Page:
Invencia Piano Duo, Palms Away...
The Invencia Piano Duo was featured in concert at Huguenot Road Baptist Church this evening in a 4 hands piano concert which ranged from Schubert and Brahms to Ravel, Gottschalk and a "ragtime" palms away encore. I am not a piano scholar and the program was not printed, so please forgive any errors in the details of the composition names.
This concert was presented in an interesting manner which is far from typical in my experience of concert piano recitals. The concert Baldwin at HRBC is boxed off of the choir loft, as is typical in so many churches. This elevated box obscures both sound and visual lines. To compensate, HRBC used a video camera to provide a closeup view of the keyboard, which was then fed to a projector screen at center stage. This visual element/TV experience viewing of a live concert recital was strangely irritating and intriguing at the same time. It seemed to drag my focus away from the artists themselves and onto the MTV view of their "floating hands" above the keyboard. I was frequently seduced into the screen and the view of the hands, to the detriment of the facial expressions of the artists' themselves. After the intermission, I moved my position in the sanctuary and this was quite effective. Without the screen front and center in my visual field, I was much better able to experience the music. The added benefit was my shift in the hall, positioned me directly in front of the piano and the clarity and energy generated by the instrument were radically different to my ears.
The program, expertly played by Invencia, was interesting and thoughtfully presented with engaging commentary by Andrey Kasparov. The early Schubert marches evoked an atmosphere of regal pomp and circumstance blended with the demure elegance of a Viennese ball. My favorite piece of the evening was Ravel's Mother Goose suite. The dynamics and stunning pianissimos of the upper register created a feeling of space and distance which touched my heart intensely. The fluid chiming of the bells and the "out of time" feeling of the second movement reminded me of Gianni Schicchi with its timeless appeal. The Fairy Garden, "last movement" reminded me of both Copland and Mussorgsky in Fanfare and Great gates of Kiev.. The vignettes and pictures presented by these artists were clear and engaging. Their passion was unquestioned as they shared their talents.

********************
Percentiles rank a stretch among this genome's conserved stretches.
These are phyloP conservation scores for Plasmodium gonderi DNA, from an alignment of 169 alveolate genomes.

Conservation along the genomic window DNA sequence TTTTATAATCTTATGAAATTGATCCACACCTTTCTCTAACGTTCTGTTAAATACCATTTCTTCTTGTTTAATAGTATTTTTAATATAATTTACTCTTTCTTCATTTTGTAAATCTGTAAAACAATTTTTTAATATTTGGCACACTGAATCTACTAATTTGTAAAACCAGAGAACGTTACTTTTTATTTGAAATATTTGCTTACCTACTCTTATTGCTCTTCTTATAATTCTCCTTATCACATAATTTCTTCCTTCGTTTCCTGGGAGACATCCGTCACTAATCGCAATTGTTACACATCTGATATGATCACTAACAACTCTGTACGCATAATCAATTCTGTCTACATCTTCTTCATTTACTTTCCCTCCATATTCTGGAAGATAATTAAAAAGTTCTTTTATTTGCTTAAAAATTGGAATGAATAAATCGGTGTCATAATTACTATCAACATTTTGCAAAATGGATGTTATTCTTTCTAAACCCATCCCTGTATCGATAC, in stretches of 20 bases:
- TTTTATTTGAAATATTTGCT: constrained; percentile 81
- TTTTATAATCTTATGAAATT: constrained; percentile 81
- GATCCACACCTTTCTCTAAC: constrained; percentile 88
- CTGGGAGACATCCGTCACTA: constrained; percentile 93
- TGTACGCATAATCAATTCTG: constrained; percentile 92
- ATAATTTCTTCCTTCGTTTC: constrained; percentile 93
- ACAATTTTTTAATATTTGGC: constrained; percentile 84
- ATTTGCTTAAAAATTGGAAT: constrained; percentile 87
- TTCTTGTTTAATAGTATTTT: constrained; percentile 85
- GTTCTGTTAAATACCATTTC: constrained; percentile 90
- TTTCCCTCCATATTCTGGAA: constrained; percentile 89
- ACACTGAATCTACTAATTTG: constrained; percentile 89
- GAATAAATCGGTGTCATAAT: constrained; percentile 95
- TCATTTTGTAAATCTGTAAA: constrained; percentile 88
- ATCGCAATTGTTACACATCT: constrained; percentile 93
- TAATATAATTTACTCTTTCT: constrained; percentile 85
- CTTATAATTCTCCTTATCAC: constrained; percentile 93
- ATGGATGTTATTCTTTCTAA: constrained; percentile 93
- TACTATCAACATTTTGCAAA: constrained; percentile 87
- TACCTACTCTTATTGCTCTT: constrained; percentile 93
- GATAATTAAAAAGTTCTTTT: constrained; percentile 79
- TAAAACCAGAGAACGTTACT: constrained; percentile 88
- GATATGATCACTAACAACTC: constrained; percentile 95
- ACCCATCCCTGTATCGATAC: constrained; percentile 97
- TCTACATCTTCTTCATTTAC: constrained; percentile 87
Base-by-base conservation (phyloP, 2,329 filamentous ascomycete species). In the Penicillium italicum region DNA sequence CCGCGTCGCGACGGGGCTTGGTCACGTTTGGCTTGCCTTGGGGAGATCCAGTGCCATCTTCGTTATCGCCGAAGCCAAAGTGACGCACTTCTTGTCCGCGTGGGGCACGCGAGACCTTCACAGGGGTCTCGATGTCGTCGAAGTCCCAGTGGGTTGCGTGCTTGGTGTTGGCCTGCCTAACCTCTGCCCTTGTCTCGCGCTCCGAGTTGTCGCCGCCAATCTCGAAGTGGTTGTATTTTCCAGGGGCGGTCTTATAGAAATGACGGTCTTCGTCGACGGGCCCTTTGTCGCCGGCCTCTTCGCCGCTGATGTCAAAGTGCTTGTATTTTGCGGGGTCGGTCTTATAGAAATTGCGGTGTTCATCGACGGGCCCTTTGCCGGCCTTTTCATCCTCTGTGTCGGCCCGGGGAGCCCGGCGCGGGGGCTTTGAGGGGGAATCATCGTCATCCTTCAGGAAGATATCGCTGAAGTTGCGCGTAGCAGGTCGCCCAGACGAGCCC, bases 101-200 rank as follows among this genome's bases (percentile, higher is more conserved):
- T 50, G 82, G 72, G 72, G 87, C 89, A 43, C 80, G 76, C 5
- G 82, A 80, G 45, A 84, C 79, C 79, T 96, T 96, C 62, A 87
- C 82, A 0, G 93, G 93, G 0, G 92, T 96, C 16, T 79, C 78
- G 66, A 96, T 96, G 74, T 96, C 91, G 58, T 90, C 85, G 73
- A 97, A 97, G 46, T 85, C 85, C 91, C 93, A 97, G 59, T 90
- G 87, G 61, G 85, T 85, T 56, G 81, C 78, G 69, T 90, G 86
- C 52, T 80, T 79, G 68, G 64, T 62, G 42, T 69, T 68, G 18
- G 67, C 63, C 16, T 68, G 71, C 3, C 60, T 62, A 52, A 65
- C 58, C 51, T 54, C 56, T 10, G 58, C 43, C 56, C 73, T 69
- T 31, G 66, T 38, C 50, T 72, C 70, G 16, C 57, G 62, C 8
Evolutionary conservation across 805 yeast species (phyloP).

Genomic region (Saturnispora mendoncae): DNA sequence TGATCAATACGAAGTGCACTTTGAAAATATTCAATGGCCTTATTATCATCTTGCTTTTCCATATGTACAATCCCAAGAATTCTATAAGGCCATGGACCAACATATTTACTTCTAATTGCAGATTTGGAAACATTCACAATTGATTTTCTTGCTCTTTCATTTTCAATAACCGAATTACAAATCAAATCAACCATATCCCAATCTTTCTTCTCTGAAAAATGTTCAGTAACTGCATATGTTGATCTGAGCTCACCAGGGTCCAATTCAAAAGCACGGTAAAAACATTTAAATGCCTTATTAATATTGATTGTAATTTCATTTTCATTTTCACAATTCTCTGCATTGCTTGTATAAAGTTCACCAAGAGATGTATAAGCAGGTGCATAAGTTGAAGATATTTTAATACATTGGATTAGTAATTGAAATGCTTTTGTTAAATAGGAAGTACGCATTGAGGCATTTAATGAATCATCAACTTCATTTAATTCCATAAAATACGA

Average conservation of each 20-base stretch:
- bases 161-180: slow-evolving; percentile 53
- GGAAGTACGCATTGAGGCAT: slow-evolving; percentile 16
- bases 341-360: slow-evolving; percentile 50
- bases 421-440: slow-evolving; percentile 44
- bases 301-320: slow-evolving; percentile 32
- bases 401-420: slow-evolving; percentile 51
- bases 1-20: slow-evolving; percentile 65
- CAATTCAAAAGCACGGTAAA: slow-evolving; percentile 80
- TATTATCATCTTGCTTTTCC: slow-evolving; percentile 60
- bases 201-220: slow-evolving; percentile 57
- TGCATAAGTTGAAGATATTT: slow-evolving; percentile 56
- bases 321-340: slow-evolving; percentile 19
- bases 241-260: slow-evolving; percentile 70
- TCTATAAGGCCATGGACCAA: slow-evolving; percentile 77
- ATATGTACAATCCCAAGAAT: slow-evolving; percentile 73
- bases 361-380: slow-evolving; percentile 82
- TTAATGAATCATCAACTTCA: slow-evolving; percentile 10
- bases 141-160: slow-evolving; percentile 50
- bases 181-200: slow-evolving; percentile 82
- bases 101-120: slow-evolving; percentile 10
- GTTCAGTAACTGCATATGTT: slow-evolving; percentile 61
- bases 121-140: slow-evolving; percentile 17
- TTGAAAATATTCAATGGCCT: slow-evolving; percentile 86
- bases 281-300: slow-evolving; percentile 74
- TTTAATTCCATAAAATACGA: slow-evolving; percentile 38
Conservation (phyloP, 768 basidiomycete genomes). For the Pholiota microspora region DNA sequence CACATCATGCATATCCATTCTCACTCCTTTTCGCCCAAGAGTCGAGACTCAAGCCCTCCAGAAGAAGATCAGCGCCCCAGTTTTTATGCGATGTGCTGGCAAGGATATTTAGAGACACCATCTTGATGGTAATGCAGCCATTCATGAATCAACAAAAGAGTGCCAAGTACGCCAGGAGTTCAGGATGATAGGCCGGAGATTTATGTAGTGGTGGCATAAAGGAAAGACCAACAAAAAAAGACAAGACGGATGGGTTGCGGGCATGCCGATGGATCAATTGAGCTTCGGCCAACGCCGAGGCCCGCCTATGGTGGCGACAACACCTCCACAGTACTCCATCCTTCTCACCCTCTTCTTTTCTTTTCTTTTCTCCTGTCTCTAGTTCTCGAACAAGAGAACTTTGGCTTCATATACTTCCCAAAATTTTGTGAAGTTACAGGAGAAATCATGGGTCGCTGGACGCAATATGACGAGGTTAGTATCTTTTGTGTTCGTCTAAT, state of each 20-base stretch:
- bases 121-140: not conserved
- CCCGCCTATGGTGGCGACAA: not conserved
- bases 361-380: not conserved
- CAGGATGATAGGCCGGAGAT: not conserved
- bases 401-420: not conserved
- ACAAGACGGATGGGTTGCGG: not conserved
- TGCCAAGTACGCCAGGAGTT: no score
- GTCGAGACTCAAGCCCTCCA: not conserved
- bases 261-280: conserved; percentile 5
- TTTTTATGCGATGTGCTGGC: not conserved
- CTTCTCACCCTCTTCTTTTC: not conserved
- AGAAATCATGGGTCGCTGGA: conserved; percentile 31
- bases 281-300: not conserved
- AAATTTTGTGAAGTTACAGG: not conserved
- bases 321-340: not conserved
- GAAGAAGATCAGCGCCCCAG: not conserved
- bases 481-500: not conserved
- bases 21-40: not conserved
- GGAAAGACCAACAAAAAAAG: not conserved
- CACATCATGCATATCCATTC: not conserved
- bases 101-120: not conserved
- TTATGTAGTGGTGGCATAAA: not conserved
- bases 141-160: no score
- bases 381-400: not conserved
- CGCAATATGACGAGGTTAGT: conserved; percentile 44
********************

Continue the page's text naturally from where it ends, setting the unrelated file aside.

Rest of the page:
The Gottschalk which was their closing masterpiece was a Euro-American blending with elements reminiscent of Offenbach, Strauss and even a little Bizet(to this opera singer's ears). The rhythmic context and control of the flowing arpeggios and scales was virtuostically played, intermingling flamboyance and joy.
The audience was warm and inviting, and my daughters (9 and 10) were engaged quite effectively by the combination of video and the rich aural textures of 4 hands live piano. I must admit, that my early skepticism with the video model was largely overcome. I enjoyed the concert and this piano duo was certainly worth an evening of my precious time. (even in competition with the Daytona 500)
If you have a chance to see and hear them, don't miss it. I might even be able to pull off that encore piece, which was palms and forearms away... through and through...